But also want sheriff to let them see records

Putnam County legislators on Tuesday (June 9) objected to a bill that will repeal a state law prohibiting public disclosure of police discipline records — while also insisting that the sheriff give them access.

“It’s a sad day for all law enforcement folks in New York state to have that repealed,” said Legislator Paul Jonke of Southeast, who chairs the Legislature’s Protective Services Committee. “Basically, now everything will become public. I’m ashamed New York State went down this road.” 

Jonke pointed out that Democrats control both state legislative chambers and that Gov. Andrew Cuomo, a Democrat, promised to sign the repeal.

By contrast, the nine-member Putnam Legislature consists of eight Republicans and one Democrat, Nancy Montgomery, who represents Philipstown.

Legislator Joseph Castellano of Brewster proposed that the Legislature send a letter of opposition to state officials (as it has done previously, on 8-1 votes, over bail reform and a change to abortion laws). 

Legislator Amy Sayegh of Mahopac expressed sadness “that this civil rights law is going to be repealed. The original intent was to protect law enforcement against fishing expeditions” for detrimental information about officers, she said.

Montgomery said that, given the state Legislature’s repeal, “this should have been just taken off the agenda” of the committee.

But they still devoted much of Tuesday’s meeting, held via audio connection, to sparring with Sheriff Robert Langley Jr. over their desire to access his agency’s records. 

Putnam County Sheriff Robert Langley Jr. (File photo by Ross Corsair)

“For quite some time,” Jonke said, “this body has requested the ability to examine disciplinary records. We have an obligation to our constituents to be mindful of complaints or disciplinary charges.” He assured Langley that the Legislature “has never intended for this information to be made public.”

Legislator Neal Sullivan of Carmel-Mahopac added that “we’ve never asked for anyone’s home address or even their names.” He suggested that the sheriff meet with legislators privately. “We’re allowed to ask questions and to get information,” he said.

Legislators also cited the potential financial burdens of misconduct. “The county is exposed to a lot of litigation,” said Legislator Carl Albano of Carmel. “It’s important that law enforcement act in an appropriate manner. I believe they do, for the most part. It’s a moral obligation that things are done right.”

Langley said he was reluctant to share records because keeping legislators out of the loop prevented them from being suspected if the information is leaked.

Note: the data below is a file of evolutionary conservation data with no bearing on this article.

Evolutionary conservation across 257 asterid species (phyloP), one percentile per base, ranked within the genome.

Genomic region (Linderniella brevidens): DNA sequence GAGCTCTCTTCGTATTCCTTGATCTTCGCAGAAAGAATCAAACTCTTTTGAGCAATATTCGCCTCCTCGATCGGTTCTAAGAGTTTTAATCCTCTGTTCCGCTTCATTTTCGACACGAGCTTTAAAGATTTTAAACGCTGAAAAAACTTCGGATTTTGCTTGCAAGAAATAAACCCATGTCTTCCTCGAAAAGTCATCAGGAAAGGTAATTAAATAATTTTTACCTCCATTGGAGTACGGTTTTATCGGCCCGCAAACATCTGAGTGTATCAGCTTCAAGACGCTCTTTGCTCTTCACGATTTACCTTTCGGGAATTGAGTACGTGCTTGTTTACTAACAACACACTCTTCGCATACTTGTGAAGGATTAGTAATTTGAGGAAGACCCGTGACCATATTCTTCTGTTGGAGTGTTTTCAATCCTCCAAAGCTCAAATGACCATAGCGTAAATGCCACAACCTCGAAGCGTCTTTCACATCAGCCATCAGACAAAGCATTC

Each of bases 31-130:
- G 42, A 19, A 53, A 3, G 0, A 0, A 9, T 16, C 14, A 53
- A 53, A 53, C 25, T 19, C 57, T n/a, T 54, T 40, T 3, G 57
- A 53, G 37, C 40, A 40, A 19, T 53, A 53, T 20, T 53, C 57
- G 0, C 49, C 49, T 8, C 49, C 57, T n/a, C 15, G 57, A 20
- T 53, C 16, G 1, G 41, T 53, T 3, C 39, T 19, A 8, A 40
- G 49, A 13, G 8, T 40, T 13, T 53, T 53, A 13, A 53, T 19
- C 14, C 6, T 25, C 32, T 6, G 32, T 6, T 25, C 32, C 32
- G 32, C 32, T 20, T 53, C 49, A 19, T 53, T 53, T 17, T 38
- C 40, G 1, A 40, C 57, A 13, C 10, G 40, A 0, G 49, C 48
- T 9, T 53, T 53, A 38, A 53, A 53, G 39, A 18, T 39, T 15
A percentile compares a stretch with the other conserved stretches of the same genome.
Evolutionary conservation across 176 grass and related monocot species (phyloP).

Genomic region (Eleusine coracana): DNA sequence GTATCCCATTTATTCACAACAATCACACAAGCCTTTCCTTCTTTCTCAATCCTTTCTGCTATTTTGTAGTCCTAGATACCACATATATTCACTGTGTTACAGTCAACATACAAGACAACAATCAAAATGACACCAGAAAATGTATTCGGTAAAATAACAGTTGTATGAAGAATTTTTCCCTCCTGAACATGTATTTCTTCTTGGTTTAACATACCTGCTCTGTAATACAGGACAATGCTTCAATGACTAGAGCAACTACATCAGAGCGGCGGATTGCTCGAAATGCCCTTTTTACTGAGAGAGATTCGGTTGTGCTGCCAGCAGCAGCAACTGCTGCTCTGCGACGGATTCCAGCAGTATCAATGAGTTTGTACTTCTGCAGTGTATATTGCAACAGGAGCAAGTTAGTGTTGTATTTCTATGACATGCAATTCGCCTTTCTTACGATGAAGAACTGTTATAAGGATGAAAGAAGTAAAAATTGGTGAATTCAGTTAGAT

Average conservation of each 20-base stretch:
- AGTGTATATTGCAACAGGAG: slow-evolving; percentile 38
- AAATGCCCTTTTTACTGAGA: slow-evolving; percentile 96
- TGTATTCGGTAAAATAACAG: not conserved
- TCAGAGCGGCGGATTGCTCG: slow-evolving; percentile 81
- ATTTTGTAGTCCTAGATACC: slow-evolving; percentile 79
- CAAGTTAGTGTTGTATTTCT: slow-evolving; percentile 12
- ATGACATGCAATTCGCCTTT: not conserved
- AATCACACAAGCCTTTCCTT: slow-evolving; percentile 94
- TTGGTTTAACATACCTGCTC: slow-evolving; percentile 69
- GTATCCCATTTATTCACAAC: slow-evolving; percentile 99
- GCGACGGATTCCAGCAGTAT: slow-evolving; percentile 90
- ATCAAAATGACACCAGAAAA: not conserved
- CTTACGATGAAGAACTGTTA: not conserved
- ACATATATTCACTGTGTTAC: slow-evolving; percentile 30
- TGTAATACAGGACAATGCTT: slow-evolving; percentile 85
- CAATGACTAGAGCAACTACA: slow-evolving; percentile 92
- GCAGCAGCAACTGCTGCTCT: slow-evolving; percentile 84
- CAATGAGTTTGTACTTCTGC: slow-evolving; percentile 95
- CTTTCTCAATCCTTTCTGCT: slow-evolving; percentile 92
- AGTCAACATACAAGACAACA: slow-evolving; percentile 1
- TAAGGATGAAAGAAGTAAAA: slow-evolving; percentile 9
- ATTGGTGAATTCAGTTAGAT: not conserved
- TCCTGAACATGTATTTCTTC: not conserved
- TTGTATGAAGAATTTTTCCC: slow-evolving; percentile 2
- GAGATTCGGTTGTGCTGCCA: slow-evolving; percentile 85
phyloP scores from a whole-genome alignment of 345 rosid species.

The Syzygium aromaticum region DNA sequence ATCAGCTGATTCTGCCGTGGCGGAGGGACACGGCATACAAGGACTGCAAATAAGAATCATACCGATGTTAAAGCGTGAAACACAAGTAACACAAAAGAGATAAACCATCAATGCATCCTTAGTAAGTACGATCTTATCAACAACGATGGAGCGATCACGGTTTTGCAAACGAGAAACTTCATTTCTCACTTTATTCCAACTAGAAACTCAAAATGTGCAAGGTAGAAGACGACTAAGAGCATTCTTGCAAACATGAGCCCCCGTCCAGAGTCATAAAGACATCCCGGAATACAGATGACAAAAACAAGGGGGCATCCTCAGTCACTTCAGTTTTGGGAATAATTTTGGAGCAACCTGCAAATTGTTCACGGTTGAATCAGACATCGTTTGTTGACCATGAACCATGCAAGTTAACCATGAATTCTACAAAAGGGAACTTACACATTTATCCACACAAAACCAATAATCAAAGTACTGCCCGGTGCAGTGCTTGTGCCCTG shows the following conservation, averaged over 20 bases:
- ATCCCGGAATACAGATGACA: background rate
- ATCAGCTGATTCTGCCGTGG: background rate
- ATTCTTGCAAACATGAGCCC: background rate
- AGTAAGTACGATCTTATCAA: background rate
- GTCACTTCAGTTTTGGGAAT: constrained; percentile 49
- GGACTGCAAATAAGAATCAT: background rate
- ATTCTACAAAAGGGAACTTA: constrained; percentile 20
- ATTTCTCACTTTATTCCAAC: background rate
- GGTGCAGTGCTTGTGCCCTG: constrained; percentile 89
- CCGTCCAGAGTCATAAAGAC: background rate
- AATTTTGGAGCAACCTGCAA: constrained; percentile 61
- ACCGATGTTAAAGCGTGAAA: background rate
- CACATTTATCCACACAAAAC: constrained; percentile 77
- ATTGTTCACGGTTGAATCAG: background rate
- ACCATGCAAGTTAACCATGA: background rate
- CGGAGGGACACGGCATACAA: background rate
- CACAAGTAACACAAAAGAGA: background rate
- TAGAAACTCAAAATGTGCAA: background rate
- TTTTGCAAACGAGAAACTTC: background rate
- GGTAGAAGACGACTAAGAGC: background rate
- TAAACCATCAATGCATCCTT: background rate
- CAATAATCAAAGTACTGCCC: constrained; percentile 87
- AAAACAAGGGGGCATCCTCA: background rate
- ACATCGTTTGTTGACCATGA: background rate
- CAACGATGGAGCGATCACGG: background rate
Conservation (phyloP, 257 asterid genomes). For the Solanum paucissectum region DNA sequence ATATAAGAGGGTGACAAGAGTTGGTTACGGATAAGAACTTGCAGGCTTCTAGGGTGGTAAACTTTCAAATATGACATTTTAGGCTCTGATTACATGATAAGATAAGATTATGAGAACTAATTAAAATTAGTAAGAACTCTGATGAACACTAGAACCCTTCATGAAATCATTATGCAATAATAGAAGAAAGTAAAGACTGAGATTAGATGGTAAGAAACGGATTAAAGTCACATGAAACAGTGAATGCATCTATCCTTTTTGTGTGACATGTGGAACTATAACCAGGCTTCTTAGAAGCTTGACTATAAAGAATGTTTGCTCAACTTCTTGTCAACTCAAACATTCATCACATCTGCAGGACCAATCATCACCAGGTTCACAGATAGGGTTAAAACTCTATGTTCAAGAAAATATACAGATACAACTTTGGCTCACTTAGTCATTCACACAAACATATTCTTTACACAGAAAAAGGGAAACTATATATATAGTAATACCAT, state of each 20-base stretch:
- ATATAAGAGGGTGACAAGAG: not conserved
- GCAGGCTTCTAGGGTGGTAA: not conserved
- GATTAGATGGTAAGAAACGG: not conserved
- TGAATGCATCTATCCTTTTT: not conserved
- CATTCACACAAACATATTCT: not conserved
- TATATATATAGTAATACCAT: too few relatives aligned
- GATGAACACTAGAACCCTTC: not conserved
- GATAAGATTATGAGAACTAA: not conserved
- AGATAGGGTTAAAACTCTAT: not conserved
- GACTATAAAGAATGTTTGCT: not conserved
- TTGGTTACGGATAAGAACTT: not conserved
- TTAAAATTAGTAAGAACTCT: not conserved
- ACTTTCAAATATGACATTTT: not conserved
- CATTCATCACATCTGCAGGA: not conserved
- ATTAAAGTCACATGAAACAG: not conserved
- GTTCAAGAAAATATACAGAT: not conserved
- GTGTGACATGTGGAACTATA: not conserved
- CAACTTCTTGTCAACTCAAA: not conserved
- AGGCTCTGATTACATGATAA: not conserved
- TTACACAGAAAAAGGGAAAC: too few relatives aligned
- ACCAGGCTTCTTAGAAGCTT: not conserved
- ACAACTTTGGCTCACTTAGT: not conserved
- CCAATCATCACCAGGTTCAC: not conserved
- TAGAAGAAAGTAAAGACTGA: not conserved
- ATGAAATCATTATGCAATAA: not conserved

“Somewhere, somehow, I don’t know by whom, certain information that’s been confidential in investigations seems to leak out,” he said. “You have to plug up certain areas to find where that leak is.” 

“So you don’t want to provide information to the Legislature because you’re afraid we might leak it?” Jonke asked sharply.

“I have to eliminate possibilities of where the leak is,” Langley said.

A statement that Langley posted Tuesday on his unofficial Facebook page also proved divisive.

In it, Langley denied what he said were rumors that he would provide deputies’ personal information to the committee. He also claimed that some legislators “and other members of county government want to have unfettered access” to police personnel files.

“I have stood before the Legislature more than once, on the record in public meetings, opposing access to personnel records, as some members persist [in trying] to have those records released,” he wrote.

Jonke objected that “this is 1,000 percent untrue” and termed the Facebook comment “outrageously reprehensible.” 

Langley said legislative materials corroborated his claim. And while he said he opposed the repeal of the state shield law, he noted that the Legislature would soon have access if the governor enacts the bill passed by the Assembly and Senate.  [Editor’s note: The governor signed the bill into law on June 12.]

Behind The Story

Type: News

News: Based on facts, either observed and verified directly by the reporter, or reported and verified from knowledgeable sources.

Armstrong was the founding news editor of The Current (then known as Philipstown.info) in 2010 and later a senior correspondent and contributing editor for the paper. She worked earlier in Washington as a White House correspondent and national affairs reporter and assistant news editor for daily international news services. Location: Cold Spring. Languages: English. Areas of expertise: Politics and government